WHAT I WRITE ABOUT:

Cancer                                                                                                                           Radiation Therapy                                                                                                                 Dogs                                                                                                                                   Cats                                                                                                                                     Horses                                                                                                                                   Being a mother                                                                                                                         My kids                                                                                                                                 Travel                                                                                                                                    My father                                                                                                                               My mother                                                                                                                             Being a doctor                                                                                                                         Life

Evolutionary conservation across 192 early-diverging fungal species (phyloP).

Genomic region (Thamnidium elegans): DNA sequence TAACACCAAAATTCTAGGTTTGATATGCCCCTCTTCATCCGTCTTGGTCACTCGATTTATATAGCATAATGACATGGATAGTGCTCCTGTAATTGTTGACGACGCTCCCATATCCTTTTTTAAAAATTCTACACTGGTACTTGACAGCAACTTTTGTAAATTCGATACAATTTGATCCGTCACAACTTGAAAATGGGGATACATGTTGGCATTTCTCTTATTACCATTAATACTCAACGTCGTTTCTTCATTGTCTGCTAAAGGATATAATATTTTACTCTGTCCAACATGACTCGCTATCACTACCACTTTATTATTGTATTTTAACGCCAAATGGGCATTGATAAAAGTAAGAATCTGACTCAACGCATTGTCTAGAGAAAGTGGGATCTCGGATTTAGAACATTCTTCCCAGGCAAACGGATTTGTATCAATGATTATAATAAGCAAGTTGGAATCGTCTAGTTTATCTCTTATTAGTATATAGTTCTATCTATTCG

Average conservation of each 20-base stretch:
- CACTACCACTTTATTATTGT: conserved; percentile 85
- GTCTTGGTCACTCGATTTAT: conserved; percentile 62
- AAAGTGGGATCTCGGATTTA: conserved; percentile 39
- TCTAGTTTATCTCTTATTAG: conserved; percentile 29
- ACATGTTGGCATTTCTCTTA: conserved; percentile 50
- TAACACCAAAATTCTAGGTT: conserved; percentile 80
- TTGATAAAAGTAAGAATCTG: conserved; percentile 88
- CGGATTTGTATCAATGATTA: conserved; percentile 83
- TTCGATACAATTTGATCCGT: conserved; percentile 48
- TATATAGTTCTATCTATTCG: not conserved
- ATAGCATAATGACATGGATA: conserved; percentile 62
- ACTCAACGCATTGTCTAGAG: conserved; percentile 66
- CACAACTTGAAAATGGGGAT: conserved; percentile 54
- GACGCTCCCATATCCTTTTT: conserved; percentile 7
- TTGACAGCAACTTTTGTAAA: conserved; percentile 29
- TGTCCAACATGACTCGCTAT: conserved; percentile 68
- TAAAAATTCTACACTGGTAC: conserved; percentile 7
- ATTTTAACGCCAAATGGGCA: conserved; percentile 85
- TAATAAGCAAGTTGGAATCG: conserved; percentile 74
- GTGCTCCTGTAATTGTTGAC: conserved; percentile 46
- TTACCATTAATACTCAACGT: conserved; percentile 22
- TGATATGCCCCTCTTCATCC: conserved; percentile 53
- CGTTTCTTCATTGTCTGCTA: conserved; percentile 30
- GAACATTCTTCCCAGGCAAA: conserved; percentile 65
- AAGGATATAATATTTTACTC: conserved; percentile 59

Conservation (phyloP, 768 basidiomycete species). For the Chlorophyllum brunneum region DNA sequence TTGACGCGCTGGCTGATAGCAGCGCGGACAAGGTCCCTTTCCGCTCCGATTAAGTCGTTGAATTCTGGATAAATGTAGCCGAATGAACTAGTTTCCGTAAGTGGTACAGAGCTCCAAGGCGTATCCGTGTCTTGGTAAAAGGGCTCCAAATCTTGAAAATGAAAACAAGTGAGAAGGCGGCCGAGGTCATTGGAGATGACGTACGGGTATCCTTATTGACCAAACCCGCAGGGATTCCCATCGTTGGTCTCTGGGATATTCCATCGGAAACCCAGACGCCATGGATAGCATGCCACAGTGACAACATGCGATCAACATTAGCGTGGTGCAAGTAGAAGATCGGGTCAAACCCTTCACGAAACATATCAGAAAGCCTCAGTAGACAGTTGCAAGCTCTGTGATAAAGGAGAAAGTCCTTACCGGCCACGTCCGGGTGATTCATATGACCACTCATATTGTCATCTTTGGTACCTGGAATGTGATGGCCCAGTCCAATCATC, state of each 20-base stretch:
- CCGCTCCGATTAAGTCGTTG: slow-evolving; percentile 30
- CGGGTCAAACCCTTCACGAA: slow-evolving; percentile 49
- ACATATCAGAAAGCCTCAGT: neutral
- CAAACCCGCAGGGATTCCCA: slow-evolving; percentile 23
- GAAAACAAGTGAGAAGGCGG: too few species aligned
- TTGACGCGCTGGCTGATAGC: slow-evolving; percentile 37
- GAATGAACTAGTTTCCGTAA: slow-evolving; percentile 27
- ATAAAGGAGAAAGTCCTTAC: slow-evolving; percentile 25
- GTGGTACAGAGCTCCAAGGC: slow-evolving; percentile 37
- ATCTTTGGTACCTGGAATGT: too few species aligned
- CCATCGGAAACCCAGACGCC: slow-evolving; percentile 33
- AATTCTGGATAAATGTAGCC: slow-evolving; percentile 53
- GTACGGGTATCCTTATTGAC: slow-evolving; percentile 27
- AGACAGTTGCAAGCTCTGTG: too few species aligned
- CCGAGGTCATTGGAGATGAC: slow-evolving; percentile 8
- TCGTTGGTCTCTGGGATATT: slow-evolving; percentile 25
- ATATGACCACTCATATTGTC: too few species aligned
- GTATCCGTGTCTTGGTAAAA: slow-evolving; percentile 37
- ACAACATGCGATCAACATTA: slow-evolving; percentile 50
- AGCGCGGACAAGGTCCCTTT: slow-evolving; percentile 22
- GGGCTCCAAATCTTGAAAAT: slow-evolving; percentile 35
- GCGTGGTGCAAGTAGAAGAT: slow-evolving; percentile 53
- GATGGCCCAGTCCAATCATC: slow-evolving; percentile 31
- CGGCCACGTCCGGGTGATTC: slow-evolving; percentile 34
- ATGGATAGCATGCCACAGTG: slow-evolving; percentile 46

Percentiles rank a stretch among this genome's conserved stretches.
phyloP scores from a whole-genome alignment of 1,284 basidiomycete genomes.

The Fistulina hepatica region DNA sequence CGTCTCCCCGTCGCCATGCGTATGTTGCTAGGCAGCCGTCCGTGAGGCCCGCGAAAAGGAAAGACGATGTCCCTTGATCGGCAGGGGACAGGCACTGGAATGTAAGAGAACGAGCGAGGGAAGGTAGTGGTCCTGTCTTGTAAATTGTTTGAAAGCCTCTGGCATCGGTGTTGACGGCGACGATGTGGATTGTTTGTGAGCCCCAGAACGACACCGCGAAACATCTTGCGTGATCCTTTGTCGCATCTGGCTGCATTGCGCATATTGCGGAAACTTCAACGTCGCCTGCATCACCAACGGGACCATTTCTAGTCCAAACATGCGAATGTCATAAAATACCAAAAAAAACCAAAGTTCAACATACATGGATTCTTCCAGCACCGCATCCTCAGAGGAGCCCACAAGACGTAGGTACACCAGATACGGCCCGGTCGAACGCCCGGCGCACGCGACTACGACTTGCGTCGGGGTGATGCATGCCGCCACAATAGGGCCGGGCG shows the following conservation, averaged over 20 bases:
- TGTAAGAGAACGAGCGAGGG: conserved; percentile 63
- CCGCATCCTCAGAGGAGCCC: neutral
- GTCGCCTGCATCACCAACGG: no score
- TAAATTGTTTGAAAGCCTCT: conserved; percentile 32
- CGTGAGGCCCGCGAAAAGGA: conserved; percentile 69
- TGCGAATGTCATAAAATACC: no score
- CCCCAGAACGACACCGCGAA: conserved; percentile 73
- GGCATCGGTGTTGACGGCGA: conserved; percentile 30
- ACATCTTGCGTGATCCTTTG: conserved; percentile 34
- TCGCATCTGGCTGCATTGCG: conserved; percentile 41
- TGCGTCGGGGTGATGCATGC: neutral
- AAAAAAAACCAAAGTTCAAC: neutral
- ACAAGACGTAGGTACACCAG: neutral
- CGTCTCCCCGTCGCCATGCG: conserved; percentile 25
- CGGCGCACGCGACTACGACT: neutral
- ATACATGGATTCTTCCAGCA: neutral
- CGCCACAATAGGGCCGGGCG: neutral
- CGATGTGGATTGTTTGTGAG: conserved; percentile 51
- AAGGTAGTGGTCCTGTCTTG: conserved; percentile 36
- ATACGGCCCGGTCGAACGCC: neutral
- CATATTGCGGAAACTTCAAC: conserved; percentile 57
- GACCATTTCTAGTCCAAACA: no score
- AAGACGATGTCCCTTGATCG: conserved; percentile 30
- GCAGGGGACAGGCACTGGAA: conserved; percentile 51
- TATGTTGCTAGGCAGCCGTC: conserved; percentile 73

WHAT I AM TRYING TO SAY ABOUT LIFE